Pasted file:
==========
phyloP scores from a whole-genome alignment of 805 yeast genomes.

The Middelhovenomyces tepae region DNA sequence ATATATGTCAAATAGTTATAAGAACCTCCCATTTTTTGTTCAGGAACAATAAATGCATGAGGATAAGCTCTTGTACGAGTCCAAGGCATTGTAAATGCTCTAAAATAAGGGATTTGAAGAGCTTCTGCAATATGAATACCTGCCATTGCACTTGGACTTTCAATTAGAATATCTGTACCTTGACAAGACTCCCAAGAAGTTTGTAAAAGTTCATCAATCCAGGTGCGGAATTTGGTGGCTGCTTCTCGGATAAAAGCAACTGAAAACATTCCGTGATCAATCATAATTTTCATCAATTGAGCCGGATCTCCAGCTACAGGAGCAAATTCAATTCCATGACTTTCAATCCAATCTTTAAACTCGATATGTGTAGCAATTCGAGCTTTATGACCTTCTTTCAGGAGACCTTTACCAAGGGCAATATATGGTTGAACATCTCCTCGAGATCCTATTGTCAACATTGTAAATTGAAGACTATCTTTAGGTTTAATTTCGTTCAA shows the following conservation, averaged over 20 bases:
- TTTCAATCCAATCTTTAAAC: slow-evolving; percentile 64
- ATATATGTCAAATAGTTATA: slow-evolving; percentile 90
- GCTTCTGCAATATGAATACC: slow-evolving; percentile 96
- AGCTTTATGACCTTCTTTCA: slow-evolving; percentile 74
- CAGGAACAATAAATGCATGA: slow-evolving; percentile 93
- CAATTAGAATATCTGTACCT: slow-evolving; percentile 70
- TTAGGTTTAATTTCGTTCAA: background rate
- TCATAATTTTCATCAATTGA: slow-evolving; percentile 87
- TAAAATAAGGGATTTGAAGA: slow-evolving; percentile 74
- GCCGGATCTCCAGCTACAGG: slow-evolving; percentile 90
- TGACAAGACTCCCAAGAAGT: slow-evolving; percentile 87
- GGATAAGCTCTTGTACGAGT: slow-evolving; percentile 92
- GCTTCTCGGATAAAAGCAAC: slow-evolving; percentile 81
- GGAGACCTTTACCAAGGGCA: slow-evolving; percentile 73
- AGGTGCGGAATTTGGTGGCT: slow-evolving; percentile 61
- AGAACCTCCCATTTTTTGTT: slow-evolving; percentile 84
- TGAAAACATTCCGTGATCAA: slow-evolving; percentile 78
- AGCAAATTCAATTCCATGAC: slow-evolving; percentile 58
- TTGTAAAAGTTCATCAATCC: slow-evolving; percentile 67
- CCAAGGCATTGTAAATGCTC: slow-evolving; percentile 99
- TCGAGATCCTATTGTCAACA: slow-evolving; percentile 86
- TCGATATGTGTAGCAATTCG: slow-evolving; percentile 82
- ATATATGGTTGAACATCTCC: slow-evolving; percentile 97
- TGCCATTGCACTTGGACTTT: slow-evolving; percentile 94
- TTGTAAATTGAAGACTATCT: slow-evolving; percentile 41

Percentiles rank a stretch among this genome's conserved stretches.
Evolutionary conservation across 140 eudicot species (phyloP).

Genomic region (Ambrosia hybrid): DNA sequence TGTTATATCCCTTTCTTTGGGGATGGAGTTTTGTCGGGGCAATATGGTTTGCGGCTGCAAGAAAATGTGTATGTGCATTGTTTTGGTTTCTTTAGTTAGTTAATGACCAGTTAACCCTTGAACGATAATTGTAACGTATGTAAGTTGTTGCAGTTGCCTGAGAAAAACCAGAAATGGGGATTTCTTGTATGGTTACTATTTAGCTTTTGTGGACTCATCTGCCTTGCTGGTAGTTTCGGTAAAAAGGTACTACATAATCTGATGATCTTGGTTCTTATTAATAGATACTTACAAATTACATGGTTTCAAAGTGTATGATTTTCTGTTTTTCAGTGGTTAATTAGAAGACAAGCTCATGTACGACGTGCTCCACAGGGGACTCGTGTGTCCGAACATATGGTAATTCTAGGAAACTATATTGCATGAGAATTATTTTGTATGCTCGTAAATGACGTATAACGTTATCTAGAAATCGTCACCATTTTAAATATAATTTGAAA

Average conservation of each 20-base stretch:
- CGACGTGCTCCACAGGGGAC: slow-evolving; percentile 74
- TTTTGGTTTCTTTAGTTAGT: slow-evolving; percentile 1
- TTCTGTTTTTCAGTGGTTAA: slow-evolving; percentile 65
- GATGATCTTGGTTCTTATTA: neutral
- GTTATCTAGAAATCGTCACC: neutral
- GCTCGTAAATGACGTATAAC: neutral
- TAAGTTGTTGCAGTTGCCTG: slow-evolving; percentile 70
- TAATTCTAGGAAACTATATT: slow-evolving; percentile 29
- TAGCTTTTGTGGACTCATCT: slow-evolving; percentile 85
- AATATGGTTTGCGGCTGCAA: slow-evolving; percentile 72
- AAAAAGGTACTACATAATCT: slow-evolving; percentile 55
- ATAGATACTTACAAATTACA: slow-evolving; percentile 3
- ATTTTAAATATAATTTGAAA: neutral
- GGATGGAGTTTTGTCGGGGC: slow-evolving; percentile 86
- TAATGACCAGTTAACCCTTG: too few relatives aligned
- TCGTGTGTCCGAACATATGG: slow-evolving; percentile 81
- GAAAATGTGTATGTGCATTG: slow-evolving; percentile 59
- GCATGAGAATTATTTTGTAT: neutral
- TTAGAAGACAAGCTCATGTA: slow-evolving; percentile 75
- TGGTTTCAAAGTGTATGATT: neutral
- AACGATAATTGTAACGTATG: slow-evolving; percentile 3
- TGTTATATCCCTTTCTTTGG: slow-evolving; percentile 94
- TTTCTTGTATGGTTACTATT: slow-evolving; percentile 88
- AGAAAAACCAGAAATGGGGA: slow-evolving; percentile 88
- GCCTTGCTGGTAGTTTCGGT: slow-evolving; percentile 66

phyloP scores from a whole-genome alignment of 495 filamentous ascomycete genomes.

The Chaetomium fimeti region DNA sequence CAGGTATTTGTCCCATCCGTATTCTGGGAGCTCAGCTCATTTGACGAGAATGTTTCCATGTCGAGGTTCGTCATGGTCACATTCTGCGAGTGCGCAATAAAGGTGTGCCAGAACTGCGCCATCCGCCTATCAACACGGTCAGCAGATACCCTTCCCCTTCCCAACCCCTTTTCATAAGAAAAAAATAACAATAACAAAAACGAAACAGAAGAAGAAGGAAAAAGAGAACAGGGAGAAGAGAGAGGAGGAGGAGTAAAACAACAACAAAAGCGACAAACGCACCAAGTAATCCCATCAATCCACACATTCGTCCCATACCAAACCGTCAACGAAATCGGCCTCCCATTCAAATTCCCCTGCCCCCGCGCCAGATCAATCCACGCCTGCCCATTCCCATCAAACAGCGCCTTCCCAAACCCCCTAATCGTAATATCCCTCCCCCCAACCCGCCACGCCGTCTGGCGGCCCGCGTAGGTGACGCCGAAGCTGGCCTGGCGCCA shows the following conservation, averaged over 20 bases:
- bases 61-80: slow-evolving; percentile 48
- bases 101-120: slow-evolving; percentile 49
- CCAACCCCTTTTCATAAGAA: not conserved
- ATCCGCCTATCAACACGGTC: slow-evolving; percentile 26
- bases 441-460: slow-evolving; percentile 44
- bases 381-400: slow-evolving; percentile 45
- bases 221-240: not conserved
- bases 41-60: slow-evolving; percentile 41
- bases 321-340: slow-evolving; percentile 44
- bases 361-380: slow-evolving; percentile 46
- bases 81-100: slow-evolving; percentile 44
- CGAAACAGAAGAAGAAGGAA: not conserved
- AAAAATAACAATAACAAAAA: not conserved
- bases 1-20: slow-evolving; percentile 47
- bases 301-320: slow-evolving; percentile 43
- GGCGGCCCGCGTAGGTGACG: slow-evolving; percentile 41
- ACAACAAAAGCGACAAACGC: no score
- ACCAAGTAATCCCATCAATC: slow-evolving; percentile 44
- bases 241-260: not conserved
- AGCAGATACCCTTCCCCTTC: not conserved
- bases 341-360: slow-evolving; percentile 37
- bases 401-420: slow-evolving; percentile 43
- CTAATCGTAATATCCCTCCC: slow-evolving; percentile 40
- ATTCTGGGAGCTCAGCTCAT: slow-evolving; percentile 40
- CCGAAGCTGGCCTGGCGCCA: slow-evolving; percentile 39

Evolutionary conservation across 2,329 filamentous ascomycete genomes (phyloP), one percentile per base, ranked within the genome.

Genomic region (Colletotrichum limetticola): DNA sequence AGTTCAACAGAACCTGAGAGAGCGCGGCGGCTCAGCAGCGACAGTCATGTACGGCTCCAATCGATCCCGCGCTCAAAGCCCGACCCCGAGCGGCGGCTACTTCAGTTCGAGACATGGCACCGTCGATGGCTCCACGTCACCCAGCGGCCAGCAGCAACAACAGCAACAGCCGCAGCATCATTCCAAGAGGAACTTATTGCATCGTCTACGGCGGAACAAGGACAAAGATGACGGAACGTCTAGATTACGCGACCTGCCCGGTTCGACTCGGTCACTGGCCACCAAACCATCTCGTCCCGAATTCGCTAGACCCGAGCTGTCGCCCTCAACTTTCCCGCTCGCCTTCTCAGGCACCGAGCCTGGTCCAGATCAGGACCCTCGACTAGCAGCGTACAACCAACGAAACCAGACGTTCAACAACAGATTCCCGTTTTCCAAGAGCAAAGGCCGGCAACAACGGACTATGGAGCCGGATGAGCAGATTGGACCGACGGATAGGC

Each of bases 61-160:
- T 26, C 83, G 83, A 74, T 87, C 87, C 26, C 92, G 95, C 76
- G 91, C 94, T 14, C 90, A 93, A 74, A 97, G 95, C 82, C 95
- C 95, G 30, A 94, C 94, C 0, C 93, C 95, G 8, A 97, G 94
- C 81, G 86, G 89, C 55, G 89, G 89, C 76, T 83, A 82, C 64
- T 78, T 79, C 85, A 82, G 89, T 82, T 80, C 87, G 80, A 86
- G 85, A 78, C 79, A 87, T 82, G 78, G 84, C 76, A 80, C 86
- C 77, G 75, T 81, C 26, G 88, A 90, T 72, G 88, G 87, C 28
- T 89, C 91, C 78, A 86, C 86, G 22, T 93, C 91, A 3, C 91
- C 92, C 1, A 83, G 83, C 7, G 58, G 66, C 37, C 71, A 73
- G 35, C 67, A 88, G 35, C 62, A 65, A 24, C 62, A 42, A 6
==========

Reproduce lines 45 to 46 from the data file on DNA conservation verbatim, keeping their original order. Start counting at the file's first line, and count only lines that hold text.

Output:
- GGATGGAGTTTTGTCGGGGC: slow-evolving; percentile 86
- TAATGACCAGTTAACCCTTG: too few relatives aligned